PS Vita Review: Flame Over

Let 'em burn... let 'em ALL BURN!!!!!

Let ’em burn… let ’em ALL BURN!!!!!

If’s there a more overused term in the world of gaming right now than “roguelike,” I’m not sure what it is. Every other day it seems a new one is hitting our digital marketplaces, and on this day it’s Laughing Jackal’s Flame Over, a firefighting roguelike for the PlayStation Vita. So, let’s fire up the Vita (see what I did there?) and see how hot this game really is.

CONTROLS (3.25/5)

Flame Over operates like a twin-stick shooter with movement assigned to the left stick and aiming and camera rotation to the right. Your bumpers control the hose and extinguisher, respectively, while the face buttons are used for power-ups, object/NPC interaction and tossing water bombs.

It’s straightforward for the most part with one significant asterisk: you have to stop spraying the hose to rotate the camera. Since both aiming and rotation are handled with the right stick you can only do one or the other at a given time. That can be problematic as fire will often surround you, necessitating spraying in multiple directions quickly. It doesn’t ruin the game, but it can absolutely be irritating.

GRAPHICS/SOUND (3/5)

Pairing cutesy graphics with tough gameplay is another recent favorite on the indie scene, and it’s in full effect here. Your character has a bulbous, cartoonish nose with a hat so large it obscures everything else except his giant moustache. The levels are colorful with decent detail work, and the fire itself is well rendered as it spreads, is doused and then reignites.

There’s little to say about the game’s audio. The soundtrack repeats endlessly, increasing in tempo as your allotment of time winds down, and could lead to madness if you actually focused on it; thankfully, it tucks into the background rather effectively.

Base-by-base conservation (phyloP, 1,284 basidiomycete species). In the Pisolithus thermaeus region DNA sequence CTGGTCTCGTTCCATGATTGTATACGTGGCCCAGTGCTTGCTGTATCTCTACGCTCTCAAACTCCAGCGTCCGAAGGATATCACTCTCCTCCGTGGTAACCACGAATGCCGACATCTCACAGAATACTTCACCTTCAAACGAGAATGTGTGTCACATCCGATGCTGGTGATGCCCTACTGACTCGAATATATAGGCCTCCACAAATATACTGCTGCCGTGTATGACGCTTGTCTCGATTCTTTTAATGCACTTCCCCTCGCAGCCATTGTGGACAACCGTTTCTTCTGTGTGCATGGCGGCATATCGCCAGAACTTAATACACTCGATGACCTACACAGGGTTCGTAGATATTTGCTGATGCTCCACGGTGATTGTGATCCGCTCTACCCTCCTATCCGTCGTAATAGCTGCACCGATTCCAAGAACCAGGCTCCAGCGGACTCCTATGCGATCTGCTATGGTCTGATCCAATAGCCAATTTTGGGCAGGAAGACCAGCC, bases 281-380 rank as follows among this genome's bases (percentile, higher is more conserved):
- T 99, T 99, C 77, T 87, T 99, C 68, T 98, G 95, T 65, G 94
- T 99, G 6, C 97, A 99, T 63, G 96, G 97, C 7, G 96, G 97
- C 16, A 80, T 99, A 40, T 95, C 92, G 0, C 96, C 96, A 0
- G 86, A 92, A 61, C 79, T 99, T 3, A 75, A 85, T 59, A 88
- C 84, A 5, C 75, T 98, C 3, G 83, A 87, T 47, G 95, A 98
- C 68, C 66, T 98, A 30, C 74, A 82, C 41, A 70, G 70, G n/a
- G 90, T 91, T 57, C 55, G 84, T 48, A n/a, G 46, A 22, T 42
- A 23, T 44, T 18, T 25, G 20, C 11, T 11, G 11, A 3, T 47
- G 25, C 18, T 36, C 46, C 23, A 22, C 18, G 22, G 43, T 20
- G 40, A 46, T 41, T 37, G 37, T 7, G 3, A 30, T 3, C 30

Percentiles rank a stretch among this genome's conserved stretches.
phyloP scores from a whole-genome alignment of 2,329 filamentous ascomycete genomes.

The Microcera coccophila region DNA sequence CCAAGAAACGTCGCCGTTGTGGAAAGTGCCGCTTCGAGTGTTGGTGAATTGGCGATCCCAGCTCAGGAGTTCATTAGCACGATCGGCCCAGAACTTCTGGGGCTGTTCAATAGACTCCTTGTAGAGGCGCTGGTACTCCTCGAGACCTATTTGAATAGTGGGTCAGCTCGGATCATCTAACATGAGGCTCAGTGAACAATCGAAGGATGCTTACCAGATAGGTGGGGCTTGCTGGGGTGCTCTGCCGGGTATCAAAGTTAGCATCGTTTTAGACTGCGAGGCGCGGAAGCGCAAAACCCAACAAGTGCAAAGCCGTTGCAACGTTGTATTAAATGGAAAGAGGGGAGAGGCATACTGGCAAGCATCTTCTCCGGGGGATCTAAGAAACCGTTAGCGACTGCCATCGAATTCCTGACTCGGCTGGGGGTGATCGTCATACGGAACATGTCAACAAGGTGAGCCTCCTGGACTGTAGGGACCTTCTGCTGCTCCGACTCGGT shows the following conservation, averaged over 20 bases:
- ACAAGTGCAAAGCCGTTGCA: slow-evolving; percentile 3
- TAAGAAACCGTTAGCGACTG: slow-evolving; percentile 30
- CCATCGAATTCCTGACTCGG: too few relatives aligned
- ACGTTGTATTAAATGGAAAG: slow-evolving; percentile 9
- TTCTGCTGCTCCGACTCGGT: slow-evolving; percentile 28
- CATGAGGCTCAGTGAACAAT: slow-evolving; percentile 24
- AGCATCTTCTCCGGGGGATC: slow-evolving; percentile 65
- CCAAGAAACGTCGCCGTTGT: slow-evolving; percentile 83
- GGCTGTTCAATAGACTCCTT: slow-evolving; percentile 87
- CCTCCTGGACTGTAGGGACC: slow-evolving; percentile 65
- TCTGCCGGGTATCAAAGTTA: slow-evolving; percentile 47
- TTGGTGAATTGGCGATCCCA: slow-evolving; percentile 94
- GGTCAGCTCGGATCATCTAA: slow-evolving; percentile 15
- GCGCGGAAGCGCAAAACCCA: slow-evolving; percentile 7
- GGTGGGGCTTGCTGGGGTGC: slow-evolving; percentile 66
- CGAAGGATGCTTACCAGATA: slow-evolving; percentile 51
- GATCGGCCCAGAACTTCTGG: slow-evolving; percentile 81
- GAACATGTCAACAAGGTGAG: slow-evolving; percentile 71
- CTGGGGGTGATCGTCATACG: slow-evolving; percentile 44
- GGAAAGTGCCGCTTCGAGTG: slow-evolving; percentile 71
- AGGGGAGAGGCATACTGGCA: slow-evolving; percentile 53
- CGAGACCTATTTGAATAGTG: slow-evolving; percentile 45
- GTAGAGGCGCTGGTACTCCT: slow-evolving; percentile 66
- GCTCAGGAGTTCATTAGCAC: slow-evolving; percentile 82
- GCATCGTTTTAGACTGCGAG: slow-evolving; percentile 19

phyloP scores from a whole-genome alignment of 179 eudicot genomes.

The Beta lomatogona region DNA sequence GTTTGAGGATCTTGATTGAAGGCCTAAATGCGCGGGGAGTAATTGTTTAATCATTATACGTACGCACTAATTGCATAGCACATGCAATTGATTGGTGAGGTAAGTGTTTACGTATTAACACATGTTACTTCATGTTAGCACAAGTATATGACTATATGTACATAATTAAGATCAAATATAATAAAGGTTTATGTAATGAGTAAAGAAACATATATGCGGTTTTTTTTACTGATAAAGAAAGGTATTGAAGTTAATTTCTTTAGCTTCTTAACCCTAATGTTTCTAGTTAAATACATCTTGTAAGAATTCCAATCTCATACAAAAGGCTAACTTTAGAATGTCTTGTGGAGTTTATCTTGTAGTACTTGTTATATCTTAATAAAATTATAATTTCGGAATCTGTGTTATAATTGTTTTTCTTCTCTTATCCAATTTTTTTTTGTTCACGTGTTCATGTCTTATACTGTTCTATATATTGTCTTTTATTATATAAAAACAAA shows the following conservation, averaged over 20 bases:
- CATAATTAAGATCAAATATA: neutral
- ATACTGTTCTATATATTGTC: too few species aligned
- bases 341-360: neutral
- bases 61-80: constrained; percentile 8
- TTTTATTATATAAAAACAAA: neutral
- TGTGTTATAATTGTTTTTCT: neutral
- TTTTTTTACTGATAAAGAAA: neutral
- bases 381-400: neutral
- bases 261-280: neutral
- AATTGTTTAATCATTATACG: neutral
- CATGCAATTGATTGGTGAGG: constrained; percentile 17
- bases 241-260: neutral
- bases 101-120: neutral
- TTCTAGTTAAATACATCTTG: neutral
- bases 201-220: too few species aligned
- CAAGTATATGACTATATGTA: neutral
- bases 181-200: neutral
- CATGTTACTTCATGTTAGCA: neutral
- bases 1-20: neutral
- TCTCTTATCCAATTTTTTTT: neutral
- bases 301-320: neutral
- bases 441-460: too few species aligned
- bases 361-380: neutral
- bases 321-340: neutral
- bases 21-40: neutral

GAMEPLAY (2.75/5)

Stuff is burning, people (and animals) are in danger, and it’s up to you to save the day. That’s the setup for Flame Over, which has you running through randomly generated buildings to douse flames and escort civilians to safety. To accomplish this you’ll need your trusty hose (for wood-based fires), an extinguisher (for electrical flare ups) and some water bombs.

Although this should be a simple formula, things get muddied up by an overall lack of direction, which leads to a lengthy period of fumbling about trying to piece together the best way to play. Getting too close to flames eventually costs health, and upon dying you’re forced to start anew, but the coins earned from extinguishing flames can’t be spent nor can they be carried forward. At least not right away.

Eventually you’ll stumble across Miss Ion, who has misplaced her purse. In the bag is a token that you can use to unlock upgrades that then allow you to spend money. None of this is ever explained, and while it’s fine to present elements through trial and error, it felt out of place to not provide players with a basic overview of the game’s upgrade/finance system.

Taking on the levels themselves is a mixed bag. Putting out fires is not a quick process, and there were times where they’d constantly reignite even as I followed the on-screen prompts as to which device was needed to permanently extinguish them. Refilling your water/extinguisher is painfully slow unless you double back to the entrance, costing you valuable time, and the inability to throw your bombs with any precision makes them too ineffective.

Rescuing people and cats is more of the same as they’ll often stop following you if you get too far ahead or get stuck on something. Since successfully leading people to safety adds a minute to the timer (cats replenish health) it’s frustrating to lose track of them.

Should the timer expire, death will begin to chase you around the level. Is he hard to evade? Not particularly. Should you? Nah. Even though he won’t catch you easily it becomes nearly impossible to fight fires with him on your tail so unless there’s a person readily available to rescue you’re better off cutting your losses rather than wasting time fleeing.

Even as you get a better feel for Flame Over’s mechanics, one thing becomes clear: fire isn’t that compelling a foe, and outside of shooting fireballs and arbitrarily reigniting it’s just… there. With no diversity in the threat and little in the layouts, the game quickly runs out of steam.

OVERALL (2.75/5)

Flame Over isn’t poorly made, and it has some redeeming qualities, but at the end of the day it just wasn’t fun or compelling enough to keep replaying the same areas with the same enemy over and over again; an essential quality in a roguelike that requires you to start from scratch each time.

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About Herija Green

Avid gamer, adventurous lover and all-around damned handsome man...
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